DAVID,. RONTGEN sometimes called David De Luneville (1743-1807), German cabinet-maker, eldest son of Abraham Röntgen, was born at Herrenhag. In 1753 his father migrated to the Moravian settlement at Neuwied, near Coblenz, where he established a furniture factory. He learned his trade in his father's workshop, and succeeded to the paternal business in 1772, when he entered into some kind of partnership with the clock-maker Kintzing. At that time the name of the firm appears already to have been well known, at all events in France; but it is a curious circumstance that although he is always reckoned as one of the little band of foreign cabinetmakers and workers in marquetry who, like Oeben and Riesener, achieved distinction in France during the superb floraison of the Louis Seize style, he never ceased to live at Neuwied, where apparently the whole of his furniture was made, and merely had a shop, or show-room, in Paris. We have, as it happens, a record of his first appearance there. The engraver Ville enters in his journal of August 30, 1774, that "M. Röntgen, celebre ebeniste, etabli a Nieuwied, pre's de Coblenz, m'est venu voir, en m'apportant une lettre de recommandation de M. Zick, peintre a Coolenz. .. Comme M. Röntgen connaissait personne a Paris, je lui fus utile en lui enseignant quelques sculpteurs et dessinateurs dont it avait besoin." Röntgen was first and foremost an astute man of business and it is not improbable that the moving cause of this opening up of relations with Paris was the accession to the throne of Marie Antoinette, whose Teutonic sympathies were only too well known. Before very long she appointed him her dbdnistemechanicien. He appears, indeed, to have acquired considerable favour with the queen, for on several occasions she took advantage of his journeys through Europe to charge him with the delivery of presents and of dolls dressed in the Paris fashions of the moment - they were intended to serve as patterns for the dressmakers - to her mother and her sisters. He appears at once to have opened a shop in Paris, but despite, and perhaps because of, the favour in which he was held at court, all was not plain sailing. The powerful trade corporation of the maitres-dbdnistes disputed his right to sell in Paris furniture of foreign manufacture, and in 1780 he found that the most satisfactory way out of the difficulty was to get himself admitted a member of the corporation to which all his great rivals belonged. By this time he had attracted a good deal of attention by the introduction of a new style of marquetry, in which light and shade, instead of being represented as hitherto by burning, smoking or engraving the materials, were indicated by small pieces of wood so arranged as to create the impression of pietra dura. We have seen that Röntgen had been appointed dbdniste-mdchanicien to Marie Antoinette, and the appointment is explained by his fondness for and proficiency in constructing furniture in which mechanical devices played a great part. The English cabinet-makers of the later eighteenth century often made what was called, with obvious allusion to its character, "harlequin furniture," especially little dressingtables and washstands which converted into something else or held their essentials in concealment until a spring was touched. David was a past master in this kind of work, and unquestionably much of the otherwise inexplicable reputation he enjoyed among contemporaries who were head and shoulders above him is' explained by his mechanical genius. The extent of his fame in this direction is sufficiently indicated by the fact that Goethe mentions him in Wilhelm Meister. He compares the box inhabited by the fairy during her travels with her mortal lover to one of Rontgen's desks, in which "at a pull a multitude of springs and latches are set in motion." For a desk of this kind Louis XVI. paid him 80,000 livres. Outwardly it was in the form of a commode, its marquetry panels symbolizing the liberal arts. A personification of sculpture was in the act of engraving the name of Marie Antoinette upon a column to which Minerva was hanging her portrait. Above a riot of architectural orders was a musical clock (the work of the partner Kintzing), surmounted by a cupola representing Parnassus. The interior of this monumental effort, 11 ft. high, was a marvel of mechanical precision; it disappeared during the First Empire. Röntgen did not confine his activities to Paris, or even to France. It has been said that he travelled about Europe accompanied by furniture vans, and undoubtedly his aptitude as a commercial traveller was remarkable. He had shops in Berlin and St Petersburg, and himself apparently twice went to Russia. On one of these visits he sold to the Empress Catherine furniture to the value of 20,000 roubles, to which she added a personal present of 5000 roubles and a gold snuff-box - in recognition, it would seem, of his readiness and ingenuity in surmounting a secretaire with a clock indicating the date of the Russian naval victory over the Turks at Cheshme, news of which had arrived on the previous evening. This suite of furniture is believed still to be in the Palace of the Hermitage, the hiding-place of so much remarkable and forgotten art. To the protection of the queen of France and the empress of Russia David added that of the king of Prussia, Frederick William II., who in 1792 made him a Commerzienrath and commercial agent for the Lower Rhine district. The French Revolution and the Napoleonic Wars which so speedily followed, eclipsed Rontgen's star as they eclipsed those of so many other great cabinet-makers of the period. In 1793 the Revolutionary government, regarding him as an émigré, seized the contents of his show-rooms and his personal belongings, and after that date he appears neither to have done business in Paris nor to have visited it. Five years later the invasion of Neuwied led to the closing of his workshops; prosperity never returned, and he died half ruined at Wiesbaden on the i 2th of February 1807.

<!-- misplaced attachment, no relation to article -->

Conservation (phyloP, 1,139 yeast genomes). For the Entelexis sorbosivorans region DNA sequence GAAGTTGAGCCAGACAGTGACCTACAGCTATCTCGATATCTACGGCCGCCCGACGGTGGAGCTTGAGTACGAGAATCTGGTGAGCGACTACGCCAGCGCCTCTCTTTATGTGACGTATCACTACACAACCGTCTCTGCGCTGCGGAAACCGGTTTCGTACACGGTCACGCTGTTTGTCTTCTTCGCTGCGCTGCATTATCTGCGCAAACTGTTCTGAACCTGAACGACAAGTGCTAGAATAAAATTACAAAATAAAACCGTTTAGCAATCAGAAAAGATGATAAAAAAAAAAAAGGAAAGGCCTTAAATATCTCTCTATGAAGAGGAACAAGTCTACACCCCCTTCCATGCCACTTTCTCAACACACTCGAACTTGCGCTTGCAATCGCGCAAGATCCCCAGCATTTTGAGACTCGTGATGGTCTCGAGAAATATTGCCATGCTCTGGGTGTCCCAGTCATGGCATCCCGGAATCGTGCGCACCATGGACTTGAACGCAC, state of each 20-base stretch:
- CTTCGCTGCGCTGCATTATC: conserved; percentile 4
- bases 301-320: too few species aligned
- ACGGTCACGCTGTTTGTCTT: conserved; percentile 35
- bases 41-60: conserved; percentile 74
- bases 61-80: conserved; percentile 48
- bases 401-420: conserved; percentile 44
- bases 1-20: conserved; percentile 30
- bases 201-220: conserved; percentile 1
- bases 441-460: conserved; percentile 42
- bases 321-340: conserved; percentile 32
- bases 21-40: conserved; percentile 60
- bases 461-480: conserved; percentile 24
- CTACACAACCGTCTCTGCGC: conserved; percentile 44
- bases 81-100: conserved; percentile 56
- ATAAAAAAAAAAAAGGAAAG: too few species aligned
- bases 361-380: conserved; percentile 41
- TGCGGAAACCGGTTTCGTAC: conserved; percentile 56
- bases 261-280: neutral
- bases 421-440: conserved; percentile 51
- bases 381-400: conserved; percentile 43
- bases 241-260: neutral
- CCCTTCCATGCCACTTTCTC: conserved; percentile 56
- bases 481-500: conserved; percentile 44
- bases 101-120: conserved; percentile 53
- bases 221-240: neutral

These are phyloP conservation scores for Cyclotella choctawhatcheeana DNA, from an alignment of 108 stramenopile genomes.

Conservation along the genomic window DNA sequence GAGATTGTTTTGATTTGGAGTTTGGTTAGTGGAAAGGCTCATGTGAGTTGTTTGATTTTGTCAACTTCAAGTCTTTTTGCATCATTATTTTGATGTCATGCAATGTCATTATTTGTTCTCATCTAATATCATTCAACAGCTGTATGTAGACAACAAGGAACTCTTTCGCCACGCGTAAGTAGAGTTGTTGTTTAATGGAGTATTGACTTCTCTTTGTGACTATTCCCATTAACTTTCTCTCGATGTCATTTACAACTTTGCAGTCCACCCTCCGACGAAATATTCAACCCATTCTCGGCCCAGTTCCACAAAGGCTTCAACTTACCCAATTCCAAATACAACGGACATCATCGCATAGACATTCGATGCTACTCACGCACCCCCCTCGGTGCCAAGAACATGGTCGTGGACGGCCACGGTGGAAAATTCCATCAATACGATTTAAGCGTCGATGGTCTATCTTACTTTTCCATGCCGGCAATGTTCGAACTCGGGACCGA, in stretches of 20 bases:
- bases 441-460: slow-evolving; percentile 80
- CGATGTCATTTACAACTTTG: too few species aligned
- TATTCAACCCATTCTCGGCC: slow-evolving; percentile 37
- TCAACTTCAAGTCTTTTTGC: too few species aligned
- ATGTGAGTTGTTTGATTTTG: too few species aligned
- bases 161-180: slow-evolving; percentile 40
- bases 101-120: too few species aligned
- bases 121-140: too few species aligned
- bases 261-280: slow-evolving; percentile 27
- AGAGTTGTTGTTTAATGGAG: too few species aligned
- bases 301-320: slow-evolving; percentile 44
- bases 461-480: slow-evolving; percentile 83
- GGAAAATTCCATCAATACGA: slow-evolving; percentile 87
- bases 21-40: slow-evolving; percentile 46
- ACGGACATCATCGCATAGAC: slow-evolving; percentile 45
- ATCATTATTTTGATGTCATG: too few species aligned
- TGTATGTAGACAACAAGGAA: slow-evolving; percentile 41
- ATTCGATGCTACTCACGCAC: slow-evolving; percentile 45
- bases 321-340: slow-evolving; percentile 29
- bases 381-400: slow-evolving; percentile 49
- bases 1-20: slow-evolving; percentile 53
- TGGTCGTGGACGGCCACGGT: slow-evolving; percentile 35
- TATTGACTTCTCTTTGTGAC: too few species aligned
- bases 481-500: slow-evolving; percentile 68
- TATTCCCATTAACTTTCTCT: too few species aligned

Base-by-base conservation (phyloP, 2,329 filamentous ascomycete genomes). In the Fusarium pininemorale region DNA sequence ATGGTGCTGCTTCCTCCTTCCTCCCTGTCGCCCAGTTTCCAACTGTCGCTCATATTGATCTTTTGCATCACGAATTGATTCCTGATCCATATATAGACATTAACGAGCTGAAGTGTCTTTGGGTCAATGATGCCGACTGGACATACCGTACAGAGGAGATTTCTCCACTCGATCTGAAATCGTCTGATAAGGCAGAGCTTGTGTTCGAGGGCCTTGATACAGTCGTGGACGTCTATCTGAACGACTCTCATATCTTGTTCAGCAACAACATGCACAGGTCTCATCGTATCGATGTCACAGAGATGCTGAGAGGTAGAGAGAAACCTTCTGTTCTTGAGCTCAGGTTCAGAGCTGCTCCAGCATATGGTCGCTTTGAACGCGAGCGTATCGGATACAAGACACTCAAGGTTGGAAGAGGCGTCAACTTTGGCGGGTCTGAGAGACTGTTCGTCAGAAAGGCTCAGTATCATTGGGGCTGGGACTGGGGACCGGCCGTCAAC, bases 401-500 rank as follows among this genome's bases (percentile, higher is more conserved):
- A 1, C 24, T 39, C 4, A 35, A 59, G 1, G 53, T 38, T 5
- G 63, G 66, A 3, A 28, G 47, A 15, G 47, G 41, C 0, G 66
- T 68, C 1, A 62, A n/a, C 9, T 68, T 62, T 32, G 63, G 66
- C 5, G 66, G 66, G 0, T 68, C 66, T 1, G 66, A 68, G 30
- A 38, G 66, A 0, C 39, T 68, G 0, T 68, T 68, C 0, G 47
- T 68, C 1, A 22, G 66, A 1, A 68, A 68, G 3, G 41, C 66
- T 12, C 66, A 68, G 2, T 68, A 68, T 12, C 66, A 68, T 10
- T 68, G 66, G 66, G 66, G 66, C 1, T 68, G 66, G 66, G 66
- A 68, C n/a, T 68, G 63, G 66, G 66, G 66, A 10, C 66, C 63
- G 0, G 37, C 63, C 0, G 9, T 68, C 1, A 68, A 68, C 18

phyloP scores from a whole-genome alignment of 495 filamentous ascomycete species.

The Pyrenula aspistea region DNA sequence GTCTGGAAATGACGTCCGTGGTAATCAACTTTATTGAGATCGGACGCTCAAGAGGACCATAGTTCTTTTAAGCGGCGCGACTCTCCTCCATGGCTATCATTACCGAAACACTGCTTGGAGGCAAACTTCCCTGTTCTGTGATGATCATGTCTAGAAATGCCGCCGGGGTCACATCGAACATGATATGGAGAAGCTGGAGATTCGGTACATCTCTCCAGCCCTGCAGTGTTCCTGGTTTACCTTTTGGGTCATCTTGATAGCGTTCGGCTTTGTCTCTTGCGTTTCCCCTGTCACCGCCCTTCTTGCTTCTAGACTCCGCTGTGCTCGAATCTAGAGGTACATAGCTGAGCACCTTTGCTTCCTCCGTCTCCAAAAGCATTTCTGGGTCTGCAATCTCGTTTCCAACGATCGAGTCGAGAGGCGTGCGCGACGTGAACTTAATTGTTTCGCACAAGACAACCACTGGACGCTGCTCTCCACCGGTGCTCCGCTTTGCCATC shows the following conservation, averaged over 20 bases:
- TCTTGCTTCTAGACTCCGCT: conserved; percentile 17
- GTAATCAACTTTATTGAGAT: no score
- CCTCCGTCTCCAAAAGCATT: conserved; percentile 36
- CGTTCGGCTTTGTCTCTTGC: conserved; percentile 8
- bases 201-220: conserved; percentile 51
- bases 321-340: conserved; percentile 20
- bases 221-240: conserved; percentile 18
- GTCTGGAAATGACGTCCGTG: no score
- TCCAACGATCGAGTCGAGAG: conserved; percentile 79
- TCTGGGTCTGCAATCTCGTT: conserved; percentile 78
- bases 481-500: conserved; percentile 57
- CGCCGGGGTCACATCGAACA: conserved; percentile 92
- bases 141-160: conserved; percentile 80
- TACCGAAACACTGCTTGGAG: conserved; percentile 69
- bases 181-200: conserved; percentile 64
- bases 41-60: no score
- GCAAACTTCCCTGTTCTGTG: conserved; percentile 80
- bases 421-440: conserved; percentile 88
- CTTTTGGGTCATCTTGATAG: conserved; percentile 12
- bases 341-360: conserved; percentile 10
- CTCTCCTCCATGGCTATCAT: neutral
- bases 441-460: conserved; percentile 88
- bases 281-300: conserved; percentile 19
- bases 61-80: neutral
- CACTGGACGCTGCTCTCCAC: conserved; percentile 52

Röntgen was not a great cabinet-maker. His forms were often clumsy, ungraceful and commonplace; his furniture lacked the artistry of the French and the English cabinet-makers of the great period which came to an end about 1790. His bronzes were poor in design and coarse in execution - his work, in short, is tainted by commercialism. As a marqueteur, however, he holds a position of high distinction. His marquetry is bolder and more vigorous than that of Riesener, who in other respects soared far above him. As an adroit deviser of mechanism he fully earned a reputation which former generations rated more highly than the modern critic, with his facilities for comparison, is prepared to accept. On the mechanical side he produced, with the help of Kintzing, many long-cased and other clocks with ingenious indicating and registering apparatus. Röntgen delighted in architectural forms, and his marquetry more often than not represents those scenes from classical mythology which were the dear delight of the 18th century. He is well represented at South Kensington.
RÖNTGEN, Wilhelm Konrad (1845-), German physicist, was born at Lennep on the 27th of March 1845. He received his early education in Holland, and then went to study at Zurich, where he took his doctor's degree in 1869. He then became assistant to Kundt at Wurzburg and afterwards at Strassburg, becoming privat-docent at the latter university in 1874. Next year he was appointed professor of mathematics and physics at the Agricultural Academy of Hohenheim, and in 1876 he returned to Strassburg as extraordinary professor. In 1879 he was chosen ordinary professor of physics and director of the Physical Institute at Giessen, whence in 1885 he removed in the same capacity to Wurzburg. It was at the latter place that he made the discovery for which his name is chiefly known, the Röntgen rays. In 1895, while experimenting with a highly exhausted vacuum tube on the conduction of electricity through gases, he noticed that a paper screen covered with barium platinocyanide, which happened to be lying near, became fluorescent under the action of some radiation emitted from the tube, which at the time was enclosed in a box of black cardboard. Further investigation showed that this radiation had the power of passing through various substances which are opaque to ordinary light, and also of affecting a photographic plate. Its behaviour being curious in several respects, particularly in regard to reflection and refraction, doubt arose in his mind whether it was to be looked upon as light or not, and he was led to put forward the hypothesis that it was due to longitudinal vibrations in the ether, not to transverse ones like ordinary light; but in view of the uncertainty existing as to its nature, he called it X-rays. For this discovery he received the Rumford medal of the Royal Society in 1896, jointly with Philip Lenard, who had already shown, as also had Hertz, that a portion of the cathode rays could pass through a thin film of a metal such as aluminium. Röntgen also conducted researches in various other branches of physics, including elasticity, capillarity, the conduction of heat in crystals, the absorption of heat-rays by different gases, piezo-electricity, the electromagnetic rotation of polarized light, &c.